Coast Guard ends search for nine missing in floatplane crash off Whidbey Island

Port Angeles station sends crew during rescue efforts

A U.S. Coast Guard boat and Kitsap County Sheriff boat search the area Monday near Freeland on Whidbey Island north of Seattle where a chartered floatplane crashed the day before. The plane was carrying 10 people and was en route from Friday Harbor to Renton. (Stephen Brashear/The Associated Press)

A U.S. Coast Guard boat and Kitsap County Sheriff boat search the area Monday near Freeland on Whidbey Island north of Seattle where a chartered floatplane crashed the day before. The plane was carrying 10 people and was en route from Friday Harbor to Renton. (Stephen Brashear/The Associated Press)

WHIDBEY ISLAND — U.S. Coast Guard Port Angeles was one of several units that responded to a floatplane crash just outside Whidbey Island before the search was suspended Monday afternoon.

Coast Guard Port Angeles responded with a 45-foot RB-M crew boat.

The Northwest Seaplane DHC-3 Turbine Otter was one of two planes flying from Friday Harbor to its base in Renton with 10 passengers aboard the floatplane, nine adults and one child.

The body of an unidentified female was recovered by a good Samaritan on Sunday after the crash was reported at 3:11 p.m., Scott Giard, director of the U.S. Coast Guard’s search and rescue for the Pacific Northwest, said at a new conference.

Crews searched throughout the night and the better part of Monday before they called off the search about 1:30 p.m.

“No additional individuals were recovered and no debris was spotted,” Coast Guard spokesman William Colclough said.

“All next of kin have been notified of this decision,” the Coast Guard said via Twitter. “Our hearts go out to the families, loved ones, and friends of those who remain missing and the deceased.”

The search covered 2,100 nautical miles, or 2,800 square miles.

The Coast Guard learned through the seaplane company’s owner that two Friday Harbor seaplanes took off Sunday afternoon and the owner was aboard one of the flights, Giard said. The owner told authorities he saw the other plane divert slightly off course and he tried to make radio contact but was unable to.

“Shortly after that, he noticed on his flight tracker that the flight had stopped tracking and notified authorities,” Giard said.

Officials received reports that “the aircraft dropped suddenly at a fair amount of speed and hit the water,” Giard said. “We don’t have any video or pictures of the incident as of this moment.”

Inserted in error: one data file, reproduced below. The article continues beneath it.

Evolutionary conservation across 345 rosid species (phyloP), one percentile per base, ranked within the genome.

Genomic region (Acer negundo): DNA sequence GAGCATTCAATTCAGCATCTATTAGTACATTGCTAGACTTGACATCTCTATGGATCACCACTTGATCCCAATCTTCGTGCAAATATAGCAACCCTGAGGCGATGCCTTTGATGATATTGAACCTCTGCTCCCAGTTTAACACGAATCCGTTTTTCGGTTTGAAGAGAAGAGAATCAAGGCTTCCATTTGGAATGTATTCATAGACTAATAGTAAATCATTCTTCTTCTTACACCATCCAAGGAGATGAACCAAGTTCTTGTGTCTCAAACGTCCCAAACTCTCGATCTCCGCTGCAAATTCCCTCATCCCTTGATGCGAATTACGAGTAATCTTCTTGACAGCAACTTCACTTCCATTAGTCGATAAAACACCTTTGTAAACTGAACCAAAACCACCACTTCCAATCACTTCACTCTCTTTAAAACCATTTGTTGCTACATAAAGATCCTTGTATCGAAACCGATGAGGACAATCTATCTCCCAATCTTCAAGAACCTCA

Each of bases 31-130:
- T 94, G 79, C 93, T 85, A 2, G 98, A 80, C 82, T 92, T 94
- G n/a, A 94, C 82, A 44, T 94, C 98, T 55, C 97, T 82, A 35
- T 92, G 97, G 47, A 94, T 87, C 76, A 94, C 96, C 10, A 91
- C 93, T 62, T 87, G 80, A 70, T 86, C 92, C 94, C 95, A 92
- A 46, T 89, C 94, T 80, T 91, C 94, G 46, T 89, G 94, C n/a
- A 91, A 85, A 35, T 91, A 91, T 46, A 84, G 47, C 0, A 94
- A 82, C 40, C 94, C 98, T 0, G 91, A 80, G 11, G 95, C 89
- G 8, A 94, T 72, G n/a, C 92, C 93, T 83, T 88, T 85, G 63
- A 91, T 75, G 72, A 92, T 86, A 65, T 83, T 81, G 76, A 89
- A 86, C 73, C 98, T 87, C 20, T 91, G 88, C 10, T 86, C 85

There was no distress call or distress beacon from the crashing plane, he said. The aircraft has an electronic locating transmitter onboard, but they have not received any transmission, he said.

“That is very typical in times where there is either a hard landing or a crash of an aircraft,” he said.

Jon Gabelein of South Whidbey Fire/EMS told KOMO witnesses on the shore reported seeing the plane “nose dive into the water.”

Whidbey Island resident Jeff Brewny and his wife were walking their dog Sunday when they heard a loud boom.

“First thought was thunder. It was that loud,” he said. “There was no flash like you get with lightning. So, you know, I thought it was a boat exploded. It was that devastating. My dog went crazy.”

The National Transportation Safety Board said Monday that they’re sending a team of seven to investigate the crash of the DHC-3 Turbine Otter.

The cause of the crash is unknown, authorities said.

Coast Guard searchers found “minimal debris,” Giard said.

By Monday afternoon, they had only found three to four long and narrow pieces of aluminum, very few personal items, a seat and some small pieces of foam, he said.

Without a clear picture of the actual crash, and not knowing whether it exploded on impact or immediately sank to the sea floor, 150 to 200 feet below, it’s difficult to know what happened to the plane, he said.

Four Coast Guard vessels, a rescue helicopter and an aircraft had been involved in the extensive search, along with nearby rescue and law enforcement agencies.

Northwest Seaplanes is a family owned business founded by Clyde Carlson, according to the company’s website. It has 24 years of “accident and incident free flying,” the website said.

The company’s business office next to the seaplane dock at the Renton Municipal Airport remained closed behind fencing on Monday. The only visible activity was two people hugging near the front door. The only floatplane at the dock appeared to be a small private Cessna.

A woman who answered the phone early Monday said they’re waiting to learn more and are devastated by the crash.

“It’s a small crew. Everyone’s close,” said the woman, who would only give her first name, Michelle. She declined to say more.

The company posted a message on Facebook late Monday saying they were heartbroken.

“We don’t know any details yet regarding the cause of the accident,” the post said. “We are working with the FAA, NTSB and Coastguard. We have been in communication with the families. We are praying for the families involved, including our pilot and his family.”

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Reporter Ken Park contributed to this story.

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